“We find no evidence that the Texas reopening led to substantial changes in social mobility, including foot traffic at a wide set of business establishments in Texas,” Bentley University economist Dhaval Dave and his two co-authors report in a National Bureau of Economic Research working paper. “We find no evidence that the Texas reopening affected the rate of new COVID-19 cases during the five weeks following the reopening.” They say their findings “underscore the limits of late-pandemic era COVID-19 reopening policies to alter private behavior.”

Dave, San Diego State University economist Joseph Sabia, and SDSU graduate research fellow Samuel Safford looked at smartphone mobility data from SafeGraph and COVID-19 data collected by The New York Times. They compared trends in Texas before and after Abbott’s order took effect on March 10 to trends in a composite of data from other states that retained their COVID-19 restrictions but were otherwise similar.

Author(s): Jacob Sullum

Publication Date: 21 May 2021

Publication Site: Reason

The COVID-19 Disaster That Did Not Happen in Texas

Excerpt:

Most businesses in Texas had been allowed to operate at 75 percent of capacity since mid-October, when Abbott also allowed bars to reopen. It was implausible that removing the cap would have much of an impact on virus transmission, even in businesses that were frequently hitting the 75 percent limit.

While Abbott said Texans would no longer be legally required to cover their faces in public, he urged them to keep doing so, and many businesses continued to require masks. At the stores I visit in Dallas, there has been no noticeable change in policy or in customer compliance.

Conversely, face mask mandates and occupancy limits did not prevent COVID-19 surges in states such as Michigan, where the seven-day average of newly confirmed infections has risen more than fivefold since March 1; Maine, which has seen a nearly threefold increase; and Minnesota, where that number has more than doubled. Cases also rose during that period, although less dramatically, in other states with relatively strict COVID-19 rules, including DelawareMarylandMassachusettsNew JerseyPennsylvania, and Washington.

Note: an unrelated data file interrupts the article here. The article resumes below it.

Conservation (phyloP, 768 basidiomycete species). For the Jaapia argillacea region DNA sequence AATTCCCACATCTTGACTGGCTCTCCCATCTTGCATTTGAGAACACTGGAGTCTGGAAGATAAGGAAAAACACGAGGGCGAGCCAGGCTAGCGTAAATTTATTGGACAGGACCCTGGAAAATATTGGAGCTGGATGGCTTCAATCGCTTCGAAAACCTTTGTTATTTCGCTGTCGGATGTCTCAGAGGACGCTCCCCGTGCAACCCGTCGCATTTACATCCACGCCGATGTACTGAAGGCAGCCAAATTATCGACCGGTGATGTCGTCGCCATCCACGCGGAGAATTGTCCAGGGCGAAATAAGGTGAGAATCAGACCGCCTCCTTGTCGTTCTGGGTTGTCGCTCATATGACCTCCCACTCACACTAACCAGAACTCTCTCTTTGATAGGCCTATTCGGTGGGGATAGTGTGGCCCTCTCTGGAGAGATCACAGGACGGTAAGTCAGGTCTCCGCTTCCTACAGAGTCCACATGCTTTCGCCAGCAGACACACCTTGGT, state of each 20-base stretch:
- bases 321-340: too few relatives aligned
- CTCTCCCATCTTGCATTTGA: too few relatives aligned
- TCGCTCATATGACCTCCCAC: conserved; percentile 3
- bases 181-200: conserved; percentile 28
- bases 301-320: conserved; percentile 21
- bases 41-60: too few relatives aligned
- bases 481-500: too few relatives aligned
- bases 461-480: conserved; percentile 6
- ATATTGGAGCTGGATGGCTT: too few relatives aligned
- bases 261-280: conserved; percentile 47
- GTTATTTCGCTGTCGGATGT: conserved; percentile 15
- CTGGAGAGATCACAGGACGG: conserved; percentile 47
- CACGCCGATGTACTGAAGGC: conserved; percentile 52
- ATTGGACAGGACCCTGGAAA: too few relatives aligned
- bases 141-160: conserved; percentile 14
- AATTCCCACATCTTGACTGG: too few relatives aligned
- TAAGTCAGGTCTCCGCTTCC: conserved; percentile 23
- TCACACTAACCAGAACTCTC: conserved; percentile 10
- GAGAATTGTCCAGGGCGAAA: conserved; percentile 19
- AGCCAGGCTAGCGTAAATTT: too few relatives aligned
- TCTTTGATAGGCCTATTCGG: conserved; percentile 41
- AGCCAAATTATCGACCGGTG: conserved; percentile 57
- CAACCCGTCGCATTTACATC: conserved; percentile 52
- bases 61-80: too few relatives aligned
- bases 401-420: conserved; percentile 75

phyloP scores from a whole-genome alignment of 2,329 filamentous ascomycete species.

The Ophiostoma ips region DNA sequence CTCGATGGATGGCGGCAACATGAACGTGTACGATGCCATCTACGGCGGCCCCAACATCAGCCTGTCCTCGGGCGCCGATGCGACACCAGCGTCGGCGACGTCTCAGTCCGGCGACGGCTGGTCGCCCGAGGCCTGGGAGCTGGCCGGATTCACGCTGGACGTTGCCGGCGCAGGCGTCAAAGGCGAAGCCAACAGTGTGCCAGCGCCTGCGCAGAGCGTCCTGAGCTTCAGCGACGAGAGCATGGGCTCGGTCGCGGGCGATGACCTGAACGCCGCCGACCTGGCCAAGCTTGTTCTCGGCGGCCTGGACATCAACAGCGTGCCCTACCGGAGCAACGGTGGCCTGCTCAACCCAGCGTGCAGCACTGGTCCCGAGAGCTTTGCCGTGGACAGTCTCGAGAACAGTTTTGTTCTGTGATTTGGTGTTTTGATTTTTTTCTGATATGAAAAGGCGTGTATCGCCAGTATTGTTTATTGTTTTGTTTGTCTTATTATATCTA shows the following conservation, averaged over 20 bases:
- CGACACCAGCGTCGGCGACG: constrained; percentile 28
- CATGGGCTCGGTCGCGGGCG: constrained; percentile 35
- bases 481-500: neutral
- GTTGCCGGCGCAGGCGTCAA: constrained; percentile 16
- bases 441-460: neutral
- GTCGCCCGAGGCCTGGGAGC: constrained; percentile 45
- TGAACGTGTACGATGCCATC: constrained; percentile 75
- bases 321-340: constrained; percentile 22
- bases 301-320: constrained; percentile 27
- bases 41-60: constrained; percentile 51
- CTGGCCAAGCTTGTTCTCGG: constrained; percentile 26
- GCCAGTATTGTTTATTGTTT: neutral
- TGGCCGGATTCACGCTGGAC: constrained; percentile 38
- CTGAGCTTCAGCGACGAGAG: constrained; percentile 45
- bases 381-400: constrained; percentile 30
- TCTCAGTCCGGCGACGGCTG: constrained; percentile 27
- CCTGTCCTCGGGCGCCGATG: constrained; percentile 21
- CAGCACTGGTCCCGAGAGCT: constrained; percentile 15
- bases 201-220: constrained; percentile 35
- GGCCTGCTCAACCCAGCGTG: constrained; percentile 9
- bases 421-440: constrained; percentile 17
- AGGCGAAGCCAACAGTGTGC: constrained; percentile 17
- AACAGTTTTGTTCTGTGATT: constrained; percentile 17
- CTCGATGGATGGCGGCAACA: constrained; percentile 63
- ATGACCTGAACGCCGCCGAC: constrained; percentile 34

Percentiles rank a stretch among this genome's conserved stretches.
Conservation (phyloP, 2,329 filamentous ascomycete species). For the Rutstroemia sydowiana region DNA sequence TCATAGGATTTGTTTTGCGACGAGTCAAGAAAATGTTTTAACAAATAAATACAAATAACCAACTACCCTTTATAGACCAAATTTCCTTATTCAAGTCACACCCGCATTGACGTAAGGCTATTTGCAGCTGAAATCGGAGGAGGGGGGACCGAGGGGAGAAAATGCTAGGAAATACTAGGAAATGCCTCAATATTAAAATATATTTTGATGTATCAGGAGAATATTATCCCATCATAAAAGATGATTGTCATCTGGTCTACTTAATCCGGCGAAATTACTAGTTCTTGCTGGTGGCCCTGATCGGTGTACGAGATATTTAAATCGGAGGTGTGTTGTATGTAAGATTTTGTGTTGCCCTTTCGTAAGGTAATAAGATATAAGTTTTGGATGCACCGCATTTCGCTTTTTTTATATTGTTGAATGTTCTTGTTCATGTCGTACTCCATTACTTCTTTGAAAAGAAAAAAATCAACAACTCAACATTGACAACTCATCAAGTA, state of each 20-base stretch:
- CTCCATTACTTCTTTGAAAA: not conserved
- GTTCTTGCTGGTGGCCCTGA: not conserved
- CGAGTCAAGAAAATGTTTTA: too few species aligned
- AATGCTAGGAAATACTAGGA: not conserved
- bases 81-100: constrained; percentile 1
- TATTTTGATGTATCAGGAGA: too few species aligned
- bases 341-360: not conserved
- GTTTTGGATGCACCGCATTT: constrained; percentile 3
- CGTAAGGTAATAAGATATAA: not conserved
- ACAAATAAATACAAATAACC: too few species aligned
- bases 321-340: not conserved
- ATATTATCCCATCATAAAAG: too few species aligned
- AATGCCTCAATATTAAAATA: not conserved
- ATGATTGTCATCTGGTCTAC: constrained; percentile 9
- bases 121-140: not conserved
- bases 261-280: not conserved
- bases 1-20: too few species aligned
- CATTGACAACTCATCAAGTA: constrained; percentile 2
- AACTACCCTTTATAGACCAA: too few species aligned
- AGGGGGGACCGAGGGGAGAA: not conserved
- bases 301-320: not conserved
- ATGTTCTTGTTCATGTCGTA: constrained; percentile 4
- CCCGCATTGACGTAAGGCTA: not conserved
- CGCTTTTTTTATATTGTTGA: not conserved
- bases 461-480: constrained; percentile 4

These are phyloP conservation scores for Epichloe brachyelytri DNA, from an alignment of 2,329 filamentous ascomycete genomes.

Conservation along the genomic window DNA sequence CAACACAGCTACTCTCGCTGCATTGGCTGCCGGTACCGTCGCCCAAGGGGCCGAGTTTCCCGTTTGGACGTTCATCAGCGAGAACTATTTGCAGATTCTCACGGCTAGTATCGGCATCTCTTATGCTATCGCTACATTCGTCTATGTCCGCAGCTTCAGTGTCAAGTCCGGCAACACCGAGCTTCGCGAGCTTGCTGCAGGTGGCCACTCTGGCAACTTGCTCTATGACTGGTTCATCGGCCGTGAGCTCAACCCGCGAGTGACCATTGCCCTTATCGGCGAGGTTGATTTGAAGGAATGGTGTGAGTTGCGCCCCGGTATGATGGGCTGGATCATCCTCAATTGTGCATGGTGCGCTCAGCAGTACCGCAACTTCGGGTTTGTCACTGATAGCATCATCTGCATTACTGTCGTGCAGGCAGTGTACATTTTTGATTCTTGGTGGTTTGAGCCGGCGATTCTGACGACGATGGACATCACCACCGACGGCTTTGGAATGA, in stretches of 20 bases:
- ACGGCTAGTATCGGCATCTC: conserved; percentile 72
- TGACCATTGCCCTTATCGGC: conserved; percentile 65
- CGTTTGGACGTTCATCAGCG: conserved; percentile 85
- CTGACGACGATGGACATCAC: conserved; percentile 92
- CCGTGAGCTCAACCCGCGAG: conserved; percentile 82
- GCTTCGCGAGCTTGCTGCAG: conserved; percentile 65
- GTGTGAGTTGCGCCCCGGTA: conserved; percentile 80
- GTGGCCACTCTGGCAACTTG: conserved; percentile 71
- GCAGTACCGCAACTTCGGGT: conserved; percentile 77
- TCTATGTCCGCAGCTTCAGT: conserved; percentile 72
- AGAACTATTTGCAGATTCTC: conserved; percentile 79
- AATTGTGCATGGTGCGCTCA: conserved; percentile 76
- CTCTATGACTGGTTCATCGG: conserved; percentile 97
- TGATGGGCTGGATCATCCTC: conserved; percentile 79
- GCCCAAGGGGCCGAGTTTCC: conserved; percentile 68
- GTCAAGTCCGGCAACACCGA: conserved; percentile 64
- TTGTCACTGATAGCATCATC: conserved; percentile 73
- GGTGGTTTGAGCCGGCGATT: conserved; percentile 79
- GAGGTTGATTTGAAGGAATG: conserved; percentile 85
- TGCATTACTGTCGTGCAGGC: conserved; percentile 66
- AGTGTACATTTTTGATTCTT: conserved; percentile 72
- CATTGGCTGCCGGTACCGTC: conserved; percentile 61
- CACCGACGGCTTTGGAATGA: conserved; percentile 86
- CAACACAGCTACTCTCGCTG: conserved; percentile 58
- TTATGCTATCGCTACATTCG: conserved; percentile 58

Florida, a state often criticized as lax, also has seen a significant increase in daily new cases: 34 percent since mid-March. But Florida, despite its relatively old population, still has a per capita COVID-19 death rate only a bit higher than California’s, even though the latter state’s restrictions have been much more sweeping and prolonged.

Author(s): Jacob Sullum

Publication Date: 21 April 2021

Publication Site: Reason

Eviction Moratorium Deemed Unconstitutional by Federal Judge in Texas

Excerpt:

Judge J. Campbell Barker of the Eastern District of Texas, sided with plaintiffs who challenged the CDC’s eviction moratorium on Constitutional grounds. We’ve embedded the opinion for Terkel v. Centers for Disease Control and Prevention at the end of this post. Even though some will be inclined to dismiss the ruling as politically-motivated (Barker was a Trump nominee), recall that it was the Trump Administration that first launched the eviction freeze. It initially ran through December 31, and covered tenants who gave their landlord a declaration attesting that the made less than $100,000 a year, had suffered a large hit to their income, were seeking assistance and would pay as much rent as they could. The Biden Administration planned to extend the moratorium to the end of March.